In the fall of 2011 I went on a whirlwind trip to Europe with two of my awesome friends. We went to Oktoberfest in Munich, bought a lifetime supply of cheese in Alkmaar, stayed in the red light district of Amersterdam, walked for hours in Paris, and drank some weird beers in Brussels.
But it is the Brussels part I am here to talk about! We were each in charge of a country and planning activities in our respective parts of Europe. Brussels was mine. Everything I read online said we needed to get Moules Frites (mussels and french fries). And waffles. I don't have a picture of me eating the mussels, so here is one of me drinking cookie flavoured beer (it was terrible BTW).
Anyways, I had never had mussels before going on this trip (I was extremely picky up until around age 22 when I realized a lot of foods were delicious and I needed to try them all). But Mussels in Brussels was on the MUST DO list (along with waffles). I was so excited when we went out to get them one night and they did NOT disappoint. Totally amazing experience.
Flash forward to today: I now order mussels quite often when I see them on a menu. I am super fancy like that. Then one day I was on a date and the guy casually mentioned (while we were eating mussels, not randomly), that they were pretty cheap and easy to make at home.
SHUT THE FRONT DOOR.
I wanted to go home and buy all the mussels. But I held off because I was afraid of screwing it up. I have never cooked anything like that and they are all alive and stuff. I chickened out for months. But this week I said no more! I was going to give it the ol' college try. I googled recipes and it seemed easy enough. Just make sure they are alive, pull off their beards (wut?), and steam em up!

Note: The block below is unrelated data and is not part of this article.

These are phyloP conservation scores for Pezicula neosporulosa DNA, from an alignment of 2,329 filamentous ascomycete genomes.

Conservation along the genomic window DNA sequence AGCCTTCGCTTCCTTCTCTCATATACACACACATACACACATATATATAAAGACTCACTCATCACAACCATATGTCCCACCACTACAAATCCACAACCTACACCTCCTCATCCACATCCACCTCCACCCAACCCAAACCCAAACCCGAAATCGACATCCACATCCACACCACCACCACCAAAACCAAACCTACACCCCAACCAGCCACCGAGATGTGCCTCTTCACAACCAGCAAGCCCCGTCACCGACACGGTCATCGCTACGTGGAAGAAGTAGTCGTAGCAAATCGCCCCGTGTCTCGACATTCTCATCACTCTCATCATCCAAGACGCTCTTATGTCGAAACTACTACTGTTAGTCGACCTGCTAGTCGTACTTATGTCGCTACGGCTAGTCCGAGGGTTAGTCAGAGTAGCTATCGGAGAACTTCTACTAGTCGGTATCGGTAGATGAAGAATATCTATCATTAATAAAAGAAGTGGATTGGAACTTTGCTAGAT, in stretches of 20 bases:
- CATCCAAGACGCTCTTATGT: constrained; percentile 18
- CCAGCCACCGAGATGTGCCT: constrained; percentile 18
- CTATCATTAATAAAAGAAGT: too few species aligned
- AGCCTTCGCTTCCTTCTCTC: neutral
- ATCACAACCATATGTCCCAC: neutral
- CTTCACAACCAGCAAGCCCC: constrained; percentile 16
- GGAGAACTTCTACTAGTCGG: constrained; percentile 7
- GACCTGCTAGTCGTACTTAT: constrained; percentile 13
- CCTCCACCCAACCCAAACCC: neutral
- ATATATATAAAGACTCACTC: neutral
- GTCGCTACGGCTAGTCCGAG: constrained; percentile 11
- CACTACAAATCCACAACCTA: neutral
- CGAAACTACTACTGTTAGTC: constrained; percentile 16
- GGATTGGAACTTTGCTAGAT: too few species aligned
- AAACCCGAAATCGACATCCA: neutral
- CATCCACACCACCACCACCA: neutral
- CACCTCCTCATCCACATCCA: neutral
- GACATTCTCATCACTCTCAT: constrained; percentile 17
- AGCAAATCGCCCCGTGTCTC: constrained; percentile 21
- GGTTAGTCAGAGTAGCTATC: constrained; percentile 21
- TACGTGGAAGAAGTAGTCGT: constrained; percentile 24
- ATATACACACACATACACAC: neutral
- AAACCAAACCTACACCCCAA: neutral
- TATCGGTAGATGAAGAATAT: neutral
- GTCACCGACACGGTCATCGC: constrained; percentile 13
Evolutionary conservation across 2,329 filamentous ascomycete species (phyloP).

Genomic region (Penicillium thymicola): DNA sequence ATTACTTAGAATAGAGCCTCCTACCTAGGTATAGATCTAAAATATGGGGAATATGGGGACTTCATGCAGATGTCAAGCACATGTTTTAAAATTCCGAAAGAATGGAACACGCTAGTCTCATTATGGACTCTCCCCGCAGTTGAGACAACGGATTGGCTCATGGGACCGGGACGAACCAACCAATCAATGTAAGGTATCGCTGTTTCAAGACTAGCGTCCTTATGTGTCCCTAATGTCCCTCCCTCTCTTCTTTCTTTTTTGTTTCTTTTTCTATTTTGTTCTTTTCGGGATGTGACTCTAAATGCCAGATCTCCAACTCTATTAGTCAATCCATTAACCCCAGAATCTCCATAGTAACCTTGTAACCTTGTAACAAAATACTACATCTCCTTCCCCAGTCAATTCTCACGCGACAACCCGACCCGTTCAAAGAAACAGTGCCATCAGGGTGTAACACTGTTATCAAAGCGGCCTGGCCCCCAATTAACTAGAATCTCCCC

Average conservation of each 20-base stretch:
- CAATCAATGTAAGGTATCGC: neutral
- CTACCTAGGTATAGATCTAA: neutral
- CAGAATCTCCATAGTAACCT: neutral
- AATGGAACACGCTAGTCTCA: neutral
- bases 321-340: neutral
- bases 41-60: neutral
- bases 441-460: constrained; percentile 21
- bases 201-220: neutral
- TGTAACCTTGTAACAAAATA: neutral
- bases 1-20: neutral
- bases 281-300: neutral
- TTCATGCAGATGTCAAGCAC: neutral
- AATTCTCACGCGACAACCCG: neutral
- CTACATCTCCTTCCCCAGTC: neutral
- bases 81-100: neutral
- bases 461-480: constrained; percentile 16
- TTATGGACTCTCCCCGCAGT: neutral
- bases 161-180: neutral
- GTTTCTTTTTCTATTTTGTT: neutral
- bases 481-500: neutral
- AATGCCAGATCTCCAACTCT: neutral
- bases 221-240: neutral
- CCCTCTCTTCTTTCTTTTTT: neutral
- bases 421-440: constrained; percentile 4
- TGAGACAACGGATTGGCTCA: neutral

So I bought them ($5.99 for the bag FYI). And I made them. And guess what- they are super easy.
First off, I took my bag and gave it a thorough rinsing. However these PEI mussels are farm raised, they aren't as dirty as naturally caught ones. Oh, I also am glad I made them right away because I read online you should cook them within a day of buying.
Once rinsed, I sorted out the live from the dead. I was worried all mine would be dead, but I only had about 7-8 from the bag! It is really easy to tell- if they are tightly shut they are alive, if they are open or broken they may be dead. I tapped the open ones a bit and let them sit for a bit. If they didn't close I put them in the dead pile! Some of my tightly shut ones opened a bit, but if they are opening then they are clearly alive so I just waved "hi" to them and wished them well in their bath. Also, none of mine seemed to have these so called "beards" you are supposed to remove? So I didn't do that part.
I cut up 2 shallots and cooked them a little to soften them up. You are supposed to use garlic too, but my garlic had gone bad (oops) so I skipped it. I then put the cooked shallots, 1/2 cup of chardonnay (I happened to have that on hand), and some parsley in a pot and boiled it for a few minutes. Then I added my mussels, turned the burner to high, and put a tight lid on.
I let them cook for about 6 minutes and stirred them up once. Internet told me to just wait until they were opened and that is what I did! If any don't open they are dead. Don't eat em. I only had 1 dud out of the bunch!
Just spoon into a bowl with some broth and enjoy! I wish I had had some crusty bread on hand to eat them with (or frites!), but I don't often buy bread and I hadn't made any in ages so I was breadless. Oh well!
And yes, I ate the whole pot. I am fairly certain you can't reheat these. Plus they are so delicious you WILL want two big heaping bowls.
Oh, and for the record, I need to clear something up because I was apparently wrong. I am allergic to crayfish, not shellfish. I can eat mussels!!
Have you ever tried cooking or baking something way beyond your usual foods? How did it turn out?